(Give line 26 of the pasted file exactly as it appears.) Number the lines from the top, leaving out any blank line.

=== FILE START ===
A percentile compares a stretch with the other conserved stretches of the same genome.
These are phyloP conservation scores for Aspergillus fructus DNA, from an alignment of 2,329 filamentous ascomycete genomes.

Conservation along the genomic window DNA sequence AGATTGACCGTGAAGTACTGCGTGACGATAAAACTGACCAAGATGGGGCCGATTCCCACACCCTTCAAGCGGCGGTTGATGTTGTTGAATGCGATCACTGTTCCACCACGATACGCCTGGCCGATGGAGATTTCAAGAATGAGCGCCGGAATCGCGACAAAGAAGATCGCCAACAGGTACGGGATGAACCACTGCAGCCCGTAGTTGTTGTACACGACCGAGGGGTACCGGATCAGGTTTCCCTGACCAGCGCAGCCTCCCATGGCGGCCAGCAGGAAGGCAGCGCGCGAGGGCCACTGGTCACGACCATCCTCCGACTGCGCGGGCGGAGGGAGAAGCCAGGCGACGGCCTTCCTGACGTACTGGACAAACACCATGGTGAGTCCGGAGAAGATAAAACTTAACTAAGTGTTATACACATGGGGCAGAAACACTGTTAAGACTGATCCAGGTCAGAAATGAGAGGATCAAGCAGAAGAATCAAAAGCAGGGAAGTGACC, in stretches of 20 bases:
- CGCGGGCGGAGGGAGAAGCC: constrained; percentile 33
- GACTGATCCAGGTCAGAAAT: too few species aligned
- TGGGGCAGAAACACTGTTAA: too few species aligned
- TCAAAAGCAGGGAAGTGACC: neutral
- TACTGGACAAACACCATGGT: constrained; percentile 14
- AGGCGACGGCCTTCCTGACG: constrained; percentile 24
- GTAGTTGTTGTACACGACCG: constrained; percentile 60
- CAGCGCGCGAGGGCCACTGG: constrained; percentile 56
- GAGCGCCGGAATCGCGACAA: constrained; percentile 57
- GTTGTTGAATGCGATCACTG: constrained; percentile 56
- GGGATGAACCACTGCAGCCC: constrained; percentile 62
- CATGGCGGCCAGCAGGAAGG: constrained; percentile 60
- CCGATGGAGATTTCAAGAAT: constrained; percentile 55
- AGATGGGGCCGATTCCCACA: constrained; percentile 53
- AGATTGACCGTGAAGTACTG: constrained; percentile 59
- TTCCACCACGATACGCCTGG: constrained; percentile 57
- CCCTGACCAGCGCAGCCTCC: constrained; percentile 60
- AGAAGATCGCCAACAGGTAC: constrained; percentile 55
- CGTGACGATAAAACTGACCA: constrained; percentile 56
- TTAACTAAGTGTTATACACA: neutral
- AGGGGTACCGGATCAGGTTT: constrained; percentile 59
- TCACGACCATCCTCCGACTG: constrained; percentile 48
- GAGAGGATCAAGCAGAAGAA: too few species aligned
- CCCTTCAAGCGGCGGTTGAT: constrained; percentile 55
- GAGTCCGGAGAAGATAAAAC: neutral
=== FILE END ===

- GAGAGGATCAAGCAGAAGAA: too few species aligned